During a recent visit to the Gulf state of Oman a senior American officer was asked: "What's plan B?" With a wry smile he responded: "What's plan A?"
Yesterday's capture of Mazar-i-Sharif by the Northern Alliance was the first piece of good news for the US and Britain almost since the "global war on terrorism" began, and the Pentagon, understandably, made much of it.
But even this is not without its problems. Mazar has fallen far later than expected, and it will be some time before its prized military airfield can be used by the American-led coalition. And the Alliance taking the city was not what was wanted at all in the first place.
The scenario initially envisaged by the Bush administration was that prolonged bombing would make the Taliban "recant" over their refusal to hand over Osama bin Laden. If they did not, there would be a series of commando raids by special forces who would also organise insurrections in the Taliban's Pashtun heartland. The result would be the swift downfall of Mullah Mohammed Omar's regime.
The Northern Alliance was not seen as part of the winning equation, mainly due to pressure from Pakistan which feared the Russian, central Asian, Iranian and Indian influence that the Alliance represented. Pakistan tried to persuade Washington that any replacement government should have a large-scale Pashtun presence, preferably of "moderate" Taliban.
But the Bush administration's scheme unravelled swiftly. Mr bin Laden was not handed over, the Taliban regime did not collapse, and Pakistani-sponsored talks in Islamabad to form the broad-based coalition of the future got nowhere as the Northern Alliance kept away.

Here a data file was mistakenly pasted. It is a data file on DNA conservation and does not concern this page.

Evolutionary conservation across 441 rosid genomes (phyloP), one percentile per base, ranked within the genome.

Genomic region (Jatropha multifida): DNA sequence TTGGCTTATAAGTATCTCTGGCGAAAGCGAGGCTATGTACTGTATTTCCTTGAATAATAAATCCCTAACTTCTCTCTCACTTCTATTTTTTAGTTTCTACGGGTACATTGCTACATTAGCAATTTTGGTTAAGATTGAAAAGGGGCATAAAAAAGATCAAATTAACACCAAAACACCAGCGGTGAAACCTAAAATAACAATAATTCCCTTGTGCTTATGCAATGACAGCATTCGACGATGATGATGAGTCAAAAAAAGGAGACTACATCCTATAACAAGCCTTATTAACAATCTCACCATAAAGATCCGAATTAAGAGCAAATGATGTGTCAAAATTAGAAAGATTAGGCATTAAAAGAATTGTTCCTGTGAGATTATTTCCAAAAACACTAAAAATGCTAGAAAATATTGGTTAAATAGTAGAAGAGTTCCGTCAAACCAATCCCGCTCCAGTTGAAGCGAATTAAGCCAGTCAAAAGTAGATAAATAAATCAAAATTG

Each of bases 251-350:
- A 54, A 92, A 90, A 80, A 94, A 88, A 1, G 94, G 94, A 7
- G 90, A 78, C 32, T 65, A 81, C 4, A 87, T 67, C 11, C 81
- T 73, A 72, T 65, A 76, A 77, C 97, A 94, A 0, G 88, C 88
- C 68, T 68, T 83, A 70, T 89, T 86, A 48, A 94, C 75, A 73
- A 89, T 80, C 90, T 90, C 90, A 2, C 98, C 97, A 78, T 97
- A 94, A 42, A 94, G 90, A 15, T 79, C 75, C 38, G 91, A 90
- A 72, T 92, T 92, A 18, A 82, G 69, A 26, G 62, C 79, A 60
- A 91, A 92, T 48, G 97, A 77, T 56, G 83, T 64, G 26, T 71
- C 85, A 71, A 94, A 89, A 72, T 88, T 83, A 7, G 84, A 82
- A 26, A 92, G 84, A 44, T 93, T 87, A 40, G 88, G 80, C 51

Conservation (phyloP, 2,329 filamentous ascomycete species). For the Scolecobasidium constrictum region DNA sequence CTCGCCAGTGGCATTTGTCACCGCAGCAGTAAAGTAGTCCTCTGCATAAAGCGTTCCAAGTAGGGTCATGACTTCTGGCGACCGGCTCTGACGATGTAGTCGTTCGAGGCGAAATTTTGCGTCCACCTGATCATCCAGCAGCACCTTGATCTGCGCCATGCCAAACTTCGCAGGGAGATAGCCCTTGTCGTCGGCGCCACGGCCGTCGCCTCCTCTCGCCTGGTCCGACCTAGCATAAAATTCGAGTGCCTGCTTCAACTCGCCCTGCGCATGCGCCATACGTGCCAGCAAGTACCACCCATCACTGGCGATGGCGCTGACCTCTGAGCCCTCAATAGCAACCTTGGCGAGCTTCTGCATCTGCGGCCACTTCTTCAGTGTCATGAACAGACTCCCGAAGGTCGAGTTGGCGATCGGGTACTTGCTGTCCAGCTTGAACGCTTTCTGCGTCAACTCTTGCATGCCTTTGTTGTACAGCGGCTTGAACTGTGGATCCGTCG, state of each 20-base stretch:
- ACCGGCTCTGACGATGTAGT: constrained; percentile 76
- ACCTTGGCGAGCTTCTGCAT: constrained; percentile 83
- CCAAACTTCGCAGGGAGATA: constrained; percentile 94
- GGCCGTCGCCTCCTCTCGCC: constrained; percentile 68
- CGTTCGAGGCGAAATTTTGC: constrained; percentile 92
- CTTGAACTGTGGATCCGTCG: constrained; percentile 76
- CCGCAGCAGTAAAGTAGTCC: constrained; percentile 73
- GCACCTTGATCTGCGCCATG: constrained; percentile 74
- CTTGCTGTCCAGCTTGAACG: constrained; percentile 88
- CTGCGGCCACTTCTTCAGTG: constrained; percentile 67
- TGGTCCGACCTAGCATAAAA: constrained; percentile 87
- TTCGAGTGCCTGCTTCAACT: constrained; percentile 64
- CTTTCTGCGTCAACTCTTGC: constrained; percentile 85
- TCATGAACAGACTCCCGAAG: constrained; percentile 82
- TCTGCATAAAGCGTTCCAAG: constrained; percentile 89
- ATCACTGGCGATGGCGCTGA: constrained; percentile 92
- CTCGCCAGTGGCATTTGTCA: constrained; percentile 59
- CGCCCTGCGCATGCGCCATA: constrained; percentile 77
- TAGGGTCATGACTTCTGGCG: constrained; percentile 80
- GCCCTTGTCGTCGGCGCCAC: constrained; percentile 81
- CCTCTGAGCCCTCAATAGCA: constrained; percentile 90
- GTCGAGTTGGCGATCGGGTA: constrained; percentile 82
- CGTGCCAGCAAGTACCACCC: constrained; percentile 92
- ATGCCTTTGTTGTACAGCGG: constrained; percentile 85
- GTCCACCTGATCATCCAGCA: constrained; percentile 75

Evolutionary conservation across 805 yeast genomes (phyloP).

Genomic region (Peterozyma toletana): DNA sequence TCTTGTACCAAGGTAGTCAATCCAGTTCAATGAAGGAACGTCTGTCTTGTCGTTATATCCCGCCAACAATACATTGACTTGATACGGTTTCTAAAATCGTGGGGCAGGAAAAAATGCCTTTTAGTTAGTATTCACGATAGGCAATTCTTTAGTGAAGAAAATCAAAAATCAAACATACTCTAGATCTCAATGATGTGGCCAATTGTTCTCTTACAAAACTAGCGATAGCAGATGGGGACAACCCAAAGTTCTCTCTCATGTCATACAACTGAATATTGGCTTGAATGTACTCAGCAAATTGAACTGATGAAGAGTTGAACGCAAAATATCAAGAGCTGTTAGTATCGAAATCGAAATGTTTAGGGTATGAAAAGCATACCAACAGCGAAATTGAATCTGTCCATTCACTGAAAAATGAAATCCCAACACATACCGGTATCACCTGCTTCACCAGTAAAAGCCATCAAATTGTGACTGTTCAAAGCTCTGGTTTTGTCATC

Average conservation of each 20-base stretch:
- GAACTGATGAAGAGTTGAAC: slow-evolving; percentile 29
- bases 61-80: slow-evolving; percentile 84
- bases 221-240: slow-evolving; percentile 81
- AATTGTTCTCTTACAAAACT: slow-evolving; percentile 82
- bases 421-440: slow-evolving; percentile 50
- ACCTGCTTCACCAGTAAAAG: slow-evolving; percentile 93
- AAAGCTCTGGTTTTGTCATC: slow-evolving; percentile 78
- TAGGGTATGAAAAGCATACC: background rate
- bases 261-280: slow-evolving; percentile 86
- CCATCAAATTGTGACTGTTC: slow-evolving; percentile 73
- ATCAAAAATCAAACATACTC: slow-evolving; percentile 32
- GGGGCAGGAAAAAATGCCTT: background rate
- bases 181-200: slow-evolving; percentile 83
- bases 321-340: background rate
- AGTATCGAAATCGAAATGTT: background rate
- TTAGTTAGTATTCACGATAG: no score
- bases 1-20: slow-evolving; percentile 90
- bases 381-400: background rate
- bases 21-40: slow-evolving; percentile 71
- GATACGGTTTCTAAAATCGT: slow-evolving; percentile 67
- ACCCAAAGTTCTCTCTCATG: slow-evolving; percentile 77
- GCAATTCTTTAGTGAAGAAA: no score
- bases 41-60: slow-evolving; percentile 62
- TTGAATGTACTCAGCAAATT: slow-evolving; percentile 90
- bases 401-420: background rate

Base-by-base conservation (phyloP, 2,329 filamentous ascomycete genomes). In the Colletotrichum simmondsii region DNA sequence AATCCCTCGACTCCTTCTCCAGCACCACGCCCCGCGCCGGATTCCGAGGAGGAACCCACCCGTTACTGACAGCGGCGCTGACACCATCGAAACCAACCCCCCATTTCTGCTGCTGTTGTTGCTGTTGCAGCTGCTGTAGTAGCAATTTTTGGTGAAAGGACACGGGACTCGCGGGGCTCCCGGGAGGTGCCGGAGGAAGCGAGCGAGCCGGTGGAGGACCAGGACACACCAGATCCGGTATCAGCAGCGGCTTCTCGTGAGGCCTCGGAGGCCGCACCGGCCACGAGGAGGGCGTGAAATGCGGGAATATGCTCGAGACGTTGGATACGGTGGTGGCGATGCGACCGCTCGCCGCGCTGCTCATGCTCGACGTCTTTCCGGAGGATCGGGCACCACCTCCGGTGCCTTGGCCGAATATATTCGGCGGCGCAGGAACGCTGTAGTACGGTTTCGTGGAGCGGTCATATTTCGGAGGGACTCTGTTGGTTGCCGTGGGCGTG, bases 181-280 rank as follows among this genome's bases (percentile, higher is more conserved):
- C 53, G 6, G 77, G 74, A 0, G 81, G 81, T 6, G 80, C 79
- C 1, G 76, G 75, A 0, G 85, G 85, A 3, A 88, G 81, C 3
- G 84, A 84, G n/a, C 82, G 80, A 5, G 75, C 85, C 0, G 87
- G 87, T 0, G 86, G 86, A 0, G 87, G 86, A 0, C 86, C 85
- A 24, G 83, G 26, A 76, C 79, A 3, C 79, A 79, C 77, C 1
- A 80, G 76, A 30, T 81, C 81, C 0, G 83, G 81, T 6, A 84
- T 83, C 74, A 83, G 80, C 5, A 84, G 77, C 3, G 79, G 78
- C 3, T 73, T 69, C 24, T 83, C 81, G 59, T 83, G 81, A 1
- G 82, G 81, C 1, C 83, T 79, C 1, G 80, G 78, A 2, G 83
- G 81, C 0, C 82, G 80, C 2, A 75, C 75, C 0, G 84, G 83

The much-vaunted commando operations got off to a disastrous start. The one and only raid into Afghanistan, by US Rangers, was a purely cosmetic exercise for the benefit of the television cameras on targets which were meant to be poorly defended. But the intelligence was faulty and the ferocity of the Taliban counter attack made the Americans beat a hasty retreat, one of the helicopters losing its undercarriage as it attempted to get away.
The Pentagon's planners were forced to rethink. Within 24 hours they had asked for special forces from Britain and Australia, and there were no more raids by American forces.
Military help was given, belatedly, to the Northern Alliance. US warplanes began carpet bombing the Taliban front line facing the Alliance positions and the opposition fighters were urged to advance.
There has been no repetition from London and Washington of statements about the Northern Alliance's human-rights record which, just a few weeks ago, appeared to pronounce it unfit to be considered as a partner of the West or a leading participant in the future Afghan government.Reuse content